4. The local, organic spinach you're hooked on. For me, perhaps the most galling aspect of the proposed FSMA rules involves compost and manure—the lifeblood of soil fertility on organic farms. Under the USDA's organic standards for crops that come into contact with the soil, like greens, farmers can apply raw manure to soil as long as it's at least four months prior to crop harvest. Most organic farmers I know apply manure in November and plant their first cash crops in April, harvesting some of them, like salad greens, soon after. That's a five-to-six-month gap. The FDA's new rules would push the limit for all farms to nine months, making the fertility programs that drive organic farming essentially illegal, and also directly contradicting the FSMA itself, which had stipulated that the new safety safety rules should not conflict with the National Organic Program, NSAC reports. In a recent national survey by the Organic Trade Association and the Washington State Department of Agriculture, 55 percent of respondents said the manure rule would prevent them from maintaining their current crop rotations and crop diversity, and another 45 percent said it would have a "moderate" effect on crop rotation and diversity.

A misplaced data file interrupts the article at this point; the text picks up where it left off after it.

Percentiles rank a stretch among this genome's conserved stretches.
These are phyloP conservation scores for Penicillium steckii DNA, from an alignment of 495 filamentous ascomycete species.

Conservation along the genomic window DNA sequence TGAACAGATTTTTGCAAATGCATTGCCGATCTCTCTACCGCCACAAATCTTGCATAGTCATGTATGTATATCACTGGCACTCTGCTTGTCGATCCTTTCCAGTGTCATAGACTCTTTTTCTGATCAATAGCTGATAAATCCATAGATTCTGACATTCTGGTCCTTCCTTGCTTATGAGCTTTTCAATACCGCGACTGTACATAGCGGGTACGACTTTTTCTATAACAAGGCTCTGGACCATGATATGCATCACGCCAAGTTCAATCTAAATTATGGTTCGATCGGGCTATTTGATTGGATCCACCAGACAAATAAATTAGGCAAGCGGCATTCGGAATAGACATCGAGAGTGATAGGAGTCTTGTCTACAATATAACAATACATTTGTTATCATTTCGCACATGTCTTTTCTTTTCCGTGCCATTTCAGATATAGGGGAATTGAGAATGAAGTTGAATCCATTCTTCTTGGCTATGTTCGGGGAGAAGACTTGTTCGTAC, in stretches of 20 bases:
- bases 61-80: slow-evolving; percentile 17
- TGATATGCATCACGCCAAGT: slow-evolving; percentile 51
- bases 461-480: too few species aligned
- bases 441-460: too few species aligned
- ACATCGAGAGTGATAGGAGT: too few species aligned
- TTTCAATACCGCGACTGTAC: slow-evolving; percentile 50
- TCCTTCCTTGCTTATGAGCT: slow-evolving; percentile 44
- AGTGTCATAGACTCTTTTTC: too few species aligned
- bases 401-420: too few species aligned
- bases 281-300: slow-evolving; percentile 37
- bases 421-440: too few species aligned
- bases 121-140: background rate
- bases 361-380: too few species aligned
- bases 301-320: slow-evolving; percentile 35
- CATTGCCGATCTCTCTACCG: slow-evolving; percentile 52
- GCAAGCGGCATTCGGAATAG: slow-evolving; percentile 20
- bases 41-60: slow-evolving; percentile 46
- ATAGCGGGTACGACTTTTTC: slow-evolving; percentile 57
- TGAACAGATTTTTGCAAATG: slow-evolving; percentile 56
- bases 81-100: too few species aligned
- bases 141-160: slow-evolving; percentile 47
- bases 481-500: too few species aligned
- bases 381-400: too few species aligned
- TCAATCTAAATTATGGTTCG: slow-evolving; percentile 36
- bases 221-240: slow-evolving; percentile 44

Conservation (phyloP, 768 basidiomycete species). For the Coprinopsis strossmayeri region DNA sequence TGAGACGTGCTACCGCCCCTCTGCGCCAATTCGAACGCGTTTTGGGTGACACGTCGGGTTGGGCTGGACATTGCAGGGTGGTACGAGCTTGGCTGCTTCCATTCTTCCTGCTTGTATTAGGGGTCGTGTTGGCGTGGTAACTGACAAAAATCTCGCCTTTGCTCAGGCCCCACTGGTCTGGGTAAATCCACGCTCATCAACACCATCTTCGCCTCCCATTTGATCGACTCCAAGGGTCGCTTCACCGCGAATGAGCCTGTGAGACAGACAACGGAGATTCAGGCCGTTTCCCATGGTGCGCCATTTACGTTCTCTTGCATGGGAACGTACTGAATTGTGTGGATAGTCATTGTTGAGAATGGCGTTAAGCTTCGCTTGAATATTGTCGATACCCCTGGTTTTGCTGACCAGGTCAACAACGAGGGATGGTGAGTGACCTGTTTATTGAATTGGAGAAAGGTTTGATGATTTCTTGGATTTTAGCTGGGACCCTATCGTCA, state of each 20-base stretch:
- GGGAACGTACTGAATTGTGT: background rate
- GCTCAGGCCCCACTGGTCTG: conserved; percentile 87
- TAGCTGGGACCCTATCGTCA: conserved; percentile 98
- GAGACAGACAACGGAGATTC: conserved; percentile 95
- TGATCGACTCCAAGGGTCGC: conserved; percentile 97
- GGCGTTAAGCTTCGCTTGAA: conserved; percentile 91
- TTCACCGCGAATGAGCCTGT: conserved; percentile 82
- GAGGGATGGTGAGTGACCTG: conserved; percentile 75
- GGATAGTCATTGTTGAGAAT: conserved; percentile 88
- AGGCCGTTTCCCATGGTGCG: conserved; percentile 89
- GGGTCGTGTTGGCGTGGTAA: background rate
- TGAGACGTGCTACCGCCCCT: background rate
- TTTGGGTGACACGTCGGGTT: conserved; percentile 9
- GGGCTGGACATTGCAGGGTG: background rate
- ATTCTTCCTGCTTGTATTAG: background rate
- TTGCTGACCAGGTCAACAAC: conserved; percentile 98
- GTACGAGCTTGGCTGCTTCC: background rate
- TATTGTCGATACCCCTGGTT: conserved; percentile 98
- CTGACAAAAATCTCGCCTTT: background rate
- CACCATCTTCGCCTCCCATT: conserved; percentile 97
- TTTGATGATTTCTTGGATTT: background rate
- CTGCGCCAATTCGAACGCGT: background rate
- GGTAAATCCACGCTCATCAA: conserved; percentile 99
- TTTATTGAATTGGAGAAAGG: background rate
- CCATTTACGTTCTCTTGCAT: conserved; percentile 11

The nation deserves a food safety regime that focuses on real threats while not imposing the same regulatory burden on, say, a CSA or a diversified vegetable farm as it does a giant peanut-paste factory. As Ariane Lotti, NSAC's assistant policy director, told me, "If the proposed regulations are finalized without changes, they will unjustifiably create barriers to sustainable and organic farming, chill the growth in local and regional food systems, and further consolidate farming into the hands of the few who can afford to comply with expensive requirements."

The FDA is accepting public comments on its proposed rules until November 15.

Obama's 5 Biggest Sellouts to the Meat Industry

| Tue Nov. 5, 2013 6:00 AM EST

When Barack Obama won the presidency in November 2008, taking on the meat industry surely ranked somewhere behind managing the financial crisis and wrangling two wars on his list of priorities.  

Still, he had explicitly promised to crack down on some of Big Meat's excesses. In his campaign literature targeted at rural voters, he deplored "anticompetitive behavior" and "market consolidation" by big meatpackers, and vowed to "strengthen anti-monopoly laws" and "make sure that farm programs are helping family farmers, as opposed to large, vertically integrated corporate agribusiness." He also insisted his administration would  "strictly monitor and regulate pollution" from factory-scale animal farms, backed by "fines for those who violate tough air and water quality standards."